FWIW, with the async targeting pack, you can use async/await with 4.0 projects. –  James Manning Jul 19 '12 at 23:11
    
Can the 4.0 return Task<int> (even if it doesn't use async/await)? That'd simplify that code a bit, I'd think. Task<T> implements IAsyncResult IIRC –  James Manning Jul 19 '12 at 23:25

1 Answer 1

up vote 2 down vote accepted

1. This code is using three threads: one that is instanced in the BeginDoWork, another one that is instanced when the code enter inside the anonymous method ContinueWhenAll, and the last one when the callback is executed, in this case EndDoWork. Is that correct or I’m doing something wrong on the calls? Should I use any synchronization context?

It's better to think in terms of "tasks" rather than "threads". You do have three tasks here, each of which will run on the thread pool, one at a time.

2. What happen if I “share” information between threads, for instance, the callback function? Will that cause a performance issue or the anonymous method is like a closure where I can share data?

You don't have to worry about synchronization because each of these tasks can't run concurrently. BeginDoWork registers the continuation just before returning, so it's already practically done when the continuation can run. EndDoWork will probably not be called until the continuation is complete; but even if it is, it will block until the continuation is complete.

(Technically, the continuation can start running before BeginDoWork completes, but BeginDoWork just returns at that point, so it doesn't matter).

3. When I’m waiting for the “awaitable” code, is that thread released and goes back to the thread pool to execute more requests?

Yes.

3.1. If So, I suppose that when I get a result from the await Task, the execution completes on the same thread that the call before. Is that possible? What happen if that thread is processing another request?

No. Your host (in this case, ASP.NET) may continue the async methods on any thread it happens to have available.

This is perfectly safe because only one thread is executing at a time.

P.S. I recommend

var result = await Task.WhenAll(doWorkOne, doWorkTwo);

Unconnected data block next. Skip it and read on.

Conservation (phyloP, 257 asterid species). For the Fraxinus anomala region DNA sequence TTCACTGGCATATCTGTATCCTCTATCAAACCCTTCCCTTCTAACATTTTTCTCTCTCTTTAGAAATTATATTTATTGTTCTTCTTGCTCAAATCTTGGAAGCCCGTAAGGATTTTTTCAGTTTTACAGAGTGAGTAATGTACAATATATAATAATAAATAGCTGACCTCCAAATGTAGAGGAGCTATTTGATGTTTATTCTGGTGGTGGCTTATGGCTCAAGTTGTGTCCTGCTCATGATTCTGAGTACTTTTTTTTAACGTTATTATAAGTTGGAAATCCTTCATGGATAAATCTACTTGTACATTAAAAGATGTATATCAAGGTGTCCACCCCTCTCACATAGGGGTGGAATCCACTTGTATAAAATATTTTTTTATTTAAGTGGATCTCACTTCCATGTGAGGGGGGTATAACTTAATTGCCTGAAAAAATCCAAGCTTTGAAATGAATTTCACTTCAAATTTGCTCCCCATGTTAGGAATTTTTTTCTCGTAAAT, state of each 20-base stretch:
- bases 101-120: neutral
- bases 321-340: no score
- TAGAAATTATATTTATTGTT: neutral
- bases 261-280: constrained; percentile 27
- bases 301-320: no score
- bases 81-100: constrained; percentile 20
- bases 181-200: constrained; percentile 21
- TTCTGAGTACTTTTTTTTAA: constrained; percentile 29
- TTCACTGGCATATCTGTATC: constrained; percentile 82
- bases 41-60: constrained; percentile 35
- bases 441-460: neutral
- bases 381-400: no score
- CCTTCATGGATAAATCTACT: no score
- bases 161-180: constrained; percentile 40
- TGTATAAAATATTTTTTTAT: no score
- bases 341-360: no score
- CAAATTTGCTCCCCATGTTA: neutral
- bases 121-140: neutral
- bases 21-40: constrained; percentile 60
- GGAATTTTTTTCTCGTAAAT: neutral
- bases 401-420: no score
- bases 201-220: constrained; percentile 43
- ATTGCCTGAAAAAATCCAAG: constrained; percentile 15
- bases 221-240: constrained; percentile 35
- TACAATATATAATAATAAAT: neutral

return result[0] + result[1];

instead of

var result = await Task.WhenAll(doWorkOne, doWorkTwo);
return doWorkOne.Result + doWorkTwo.Result;

because Task.Result should be avoided in async programming.

share|improve this answer
    
For the last bit of code, what's the pros/cons of just doing var result1 = await doWorkOne; var result2 = await doWorkTwo; and then adding them? Avoids the 'wrapper' task, although that's probably negligible. –  James Manning Jul 19 '12 at 23:17
    
WRT the 'may continue on any thread', I thought that wasn't true due to asp.net sync context and not using ConfigureAwait(false);? –  James Manning Jul 19 '12 at 23:19
    
@James: the await doWorkOne(); await doWorkTwo()" approach starts One` and then doesn't start Two until after One completes. The WhenAll(doWorkOne(), doWorkTwo()) approach starts them both and then continues when they're both complete. So it's a simple form of parallelism. –  Stephen Cleary Jul 20 '12 at 1:48
    
The ASP.NET SynchronizationContext represents a request context. It's perfectly valid for the async method to resume on a different thread, as long as it has the correct request context. The request context does allow only one thread in at a time, but it's not always the same thread. Just saw a great video on async ASP.NET - they covered practically everything in about an hour! –  Stephen Cleary Jul 20 '12 at 1:52
    
I meant with doWorkOne and doWorkTwo as already-started tasks, as in your code snippets. –  James Manning Jul 20 '12 at 7:00